Gin Tama Volume 21: Stand Straight Even If You Are Bent With Age

Gin Tama Volume 21: Stand Straight Even If You Are Bent With Age
Story and Art: Hideaki Sorachi
Release Date: 4th December 2007
Covers Chapters 176-184
Shonen Jump Advanced /Viz Media

Sad news, Viz Media are cancelling Gin Tama over here when volume 23 comes out in August. In Japan they have recently been enjoying volume 39 with more to follow. Maybe it was poor sales, maybe it was translation struggles, it certainly wasn’t quality. Gin Tama with its hilarious jokes, serious action, emotional drama and lovable cast of characters, stands above most other manga. I’d say it is certainly a series which can draw in people who don’t usually like the comic book scene, it’s life lessons told in a futuristic alien Edo are for everyone to understand and enjoy. Maybe if people start buying the series Viz will realise and carry on releasing them. So I urge you to buy Gin Tama manga volumes, even if it is just one! Save a great series from cancellation. If it ends up that way I’ll have to learn Japanese for real!Volume 21 then is another great entry in the series. Gintoki and Zura have been turned into old men and this fate could end up happening to the whole world! Seems one woman wants everyone to be uglier than her so she stands to be the most beautiful when her boyfriend works up from a thousand-year coma. Seeing all the cast as old people is a bit weird, though brings hilarious consequences. Gintoki’s delayed punch lines and Zura’s inane rambles (actually Zura is always rambling nonsense!) is golden and the Dragon Ball references rife. It isn’t the funniest arc ever though, a lot of drama is put in place regarding what beauty is and the ending goes for the emotional pull. It feels like a big summer adventure with islands, underwater resorts and old people.  I particularly like who every character gets to play some role in the action and I may miss seeing old Gin Toki. That’s what he should look like after three years of manga running, they say.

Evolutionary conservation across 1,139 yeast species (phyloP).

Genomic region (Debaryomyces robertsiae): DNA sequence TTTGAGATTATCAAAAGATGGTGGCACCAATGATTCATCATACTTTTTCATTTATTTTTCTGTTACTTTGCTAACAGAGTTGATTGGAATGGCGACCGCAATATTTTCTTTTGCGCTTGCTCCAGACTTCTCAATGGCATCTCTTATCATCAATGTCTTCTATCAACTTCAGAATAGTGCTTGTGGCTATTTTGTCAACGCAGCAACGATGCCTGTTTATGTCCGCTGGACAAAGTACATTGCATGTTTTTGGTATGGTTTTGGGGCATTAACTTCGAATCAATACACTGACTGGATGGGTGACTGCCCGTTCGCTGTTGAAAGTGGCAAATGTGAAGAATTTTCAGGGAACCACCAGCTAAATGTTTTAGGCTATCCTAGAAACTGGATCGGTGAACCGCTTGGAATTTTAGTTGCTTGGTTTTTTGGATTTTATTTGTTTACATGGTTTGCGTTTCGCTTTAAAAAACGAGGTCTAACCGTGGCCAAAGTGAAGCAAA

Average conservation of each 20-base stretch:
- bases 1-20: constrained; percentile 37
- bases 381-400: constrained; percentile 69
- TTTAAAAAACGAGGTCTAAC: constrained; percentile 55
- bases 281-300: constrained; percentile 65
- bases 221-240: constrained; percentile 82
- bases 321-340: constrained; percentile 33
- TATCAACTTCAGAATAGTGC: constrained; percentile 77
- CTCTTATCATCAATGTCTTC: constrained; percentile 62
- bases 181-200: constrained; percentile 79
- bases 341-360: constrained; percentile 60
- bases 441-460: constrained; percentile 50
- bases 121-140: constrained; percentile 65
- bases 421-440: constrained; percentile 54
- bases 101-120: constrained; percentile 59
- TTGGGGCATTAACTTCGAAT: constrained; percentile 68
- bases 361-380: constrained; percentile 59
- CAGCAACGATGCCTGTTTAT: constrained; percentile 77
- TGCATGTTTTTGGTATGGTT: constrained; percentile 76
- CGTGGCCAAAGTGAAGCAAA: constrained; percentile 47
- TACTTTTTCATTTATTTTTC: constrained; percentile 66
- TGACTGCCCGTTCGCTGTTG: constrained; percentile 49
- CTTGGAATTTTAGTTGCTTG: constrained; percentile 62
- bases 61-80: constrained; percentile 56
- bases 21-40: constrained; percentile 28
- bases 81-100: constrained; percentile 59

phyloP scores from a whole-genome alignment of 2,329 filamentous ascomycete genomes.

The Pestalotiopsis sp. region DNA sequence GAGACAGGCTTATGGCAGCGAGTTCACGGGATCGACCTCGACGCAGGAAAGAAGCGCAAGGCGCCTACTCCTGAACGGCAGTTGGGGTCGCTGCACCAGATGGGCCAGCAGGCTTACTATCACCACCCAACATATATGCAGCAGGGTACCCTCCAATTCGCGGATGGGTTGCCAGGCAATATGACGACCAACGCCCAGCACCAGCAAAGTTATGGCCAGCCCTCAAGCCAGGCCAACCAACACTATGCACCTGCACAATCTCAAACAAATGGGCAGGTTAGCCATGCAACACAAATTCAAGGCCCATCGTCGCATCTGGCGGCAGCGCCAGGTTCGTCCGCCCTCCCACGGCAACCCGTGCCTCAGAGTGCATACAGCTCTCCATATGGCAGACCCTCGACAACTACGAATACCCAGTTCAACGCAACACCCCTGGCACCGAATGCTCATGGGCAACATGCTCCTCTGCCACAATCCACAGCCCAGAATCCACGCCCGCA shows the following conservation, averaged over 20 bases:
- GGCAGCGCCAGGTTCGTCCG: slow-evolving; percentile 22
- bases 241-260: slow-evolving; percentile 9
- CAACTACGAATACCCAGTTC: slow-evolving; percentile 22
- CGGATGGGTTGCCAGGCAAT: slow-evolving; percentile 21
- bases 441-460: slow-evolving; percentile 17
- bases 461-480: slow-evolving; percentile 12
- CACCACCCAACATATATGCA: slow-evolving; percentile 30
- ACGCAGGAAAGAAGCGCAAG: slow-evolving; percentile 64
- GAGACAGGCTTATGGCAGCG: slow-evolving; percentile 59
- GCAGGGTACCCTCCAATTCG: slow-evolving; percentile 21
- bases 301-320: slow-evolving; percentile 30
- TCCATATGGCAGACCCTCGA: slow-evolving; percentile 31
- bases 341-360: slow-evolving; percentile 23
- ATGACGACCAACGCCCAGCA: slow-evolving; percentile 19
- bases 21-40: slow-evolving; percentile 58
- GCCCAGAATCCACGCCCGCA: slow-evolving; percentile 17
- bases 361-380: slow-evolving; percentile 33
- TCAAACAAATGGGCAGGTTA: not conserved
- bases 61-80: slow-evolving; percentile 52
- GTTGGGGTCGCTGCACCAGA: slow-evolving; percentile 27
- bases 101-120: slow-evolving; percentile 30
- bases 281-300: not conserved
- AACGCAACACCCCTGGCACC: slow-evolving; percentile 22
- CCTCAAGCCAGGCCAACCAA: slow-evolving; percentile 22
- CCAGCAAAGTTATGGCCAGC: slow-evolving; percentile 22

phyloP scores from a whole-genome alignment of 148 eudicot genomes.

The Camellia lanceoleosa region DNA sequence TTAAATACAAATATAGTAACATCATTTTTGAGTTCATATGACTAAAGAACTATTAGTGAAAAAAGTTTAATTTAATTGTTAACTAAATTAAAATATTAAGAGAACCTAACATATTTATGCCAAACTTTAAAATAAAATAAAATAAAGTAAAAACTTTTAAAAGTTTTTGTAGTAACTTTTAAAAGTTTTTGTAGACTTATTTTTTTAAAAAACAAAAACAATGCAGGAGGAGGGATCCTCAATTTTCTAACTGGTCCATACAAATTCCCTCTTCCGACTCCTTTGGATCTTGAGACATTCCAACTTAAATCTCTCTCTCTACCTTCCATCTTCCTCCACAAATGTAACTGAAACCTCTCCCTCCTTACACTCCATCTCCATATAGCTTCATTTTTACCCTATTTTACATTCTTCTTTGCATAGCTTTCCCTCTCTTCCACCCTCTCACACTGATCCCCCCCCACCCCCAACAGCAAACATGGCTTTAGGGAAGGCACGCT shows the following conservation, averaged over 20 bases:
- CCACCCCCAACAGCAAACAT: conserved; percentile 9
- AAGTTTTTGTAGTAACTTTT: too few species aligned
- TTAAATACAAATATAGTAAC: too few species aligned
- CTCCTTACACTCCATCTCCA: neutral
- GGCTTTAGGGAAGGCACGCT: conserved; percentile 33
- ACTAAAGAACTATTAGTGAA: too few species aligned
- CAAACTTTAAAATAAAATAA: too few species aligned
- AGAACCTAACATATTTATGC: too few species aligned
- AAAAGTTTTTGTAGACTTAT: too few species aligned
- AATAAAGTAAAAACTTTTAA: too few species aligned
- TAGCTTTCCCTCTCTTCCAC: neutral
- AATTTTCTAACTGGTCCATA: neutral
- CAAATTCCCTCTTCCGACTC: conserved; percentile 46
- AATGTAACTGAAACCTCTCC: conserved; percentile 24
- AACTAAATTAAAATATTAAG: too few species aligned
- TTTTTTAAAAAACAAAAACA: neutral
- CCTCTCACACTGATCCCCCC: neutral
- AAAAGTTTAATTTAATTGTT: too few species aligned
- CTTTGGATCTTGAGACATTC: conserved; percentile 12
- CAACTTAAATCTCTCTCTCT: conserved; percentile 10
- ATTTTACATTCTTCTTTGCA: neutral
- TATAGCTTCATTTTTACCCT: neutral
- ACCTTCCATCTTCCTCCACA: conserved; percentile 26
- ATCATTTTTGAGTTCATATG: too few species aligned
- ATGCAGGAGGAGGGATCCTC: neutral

The aging arc takes up most of the volume so we’re left with one short story and the start of another arc. Tama the robot maid who works at Otose’s bar under Gin’s flat, gets  a few days off to unwind. Being a robot she doesn’t really understand this concept, so Gin must show her the way of letting loose. It’s a cute story and the Yakuza arc which follows brings an exciting cliffhanger and plot twist as the gang try to get a Yakuza bosses son to come out from a shed.

With only two more volumes left I’m feeling a little melancholy each time I read Gin Tama now. Volume 21 is an entertaining read and the series is excellent. Give it a try! Amazon, Waterstones, Forbidden Planet, Worlds Apart! They all sell it, so give it a try today. Advertising pitch, end.


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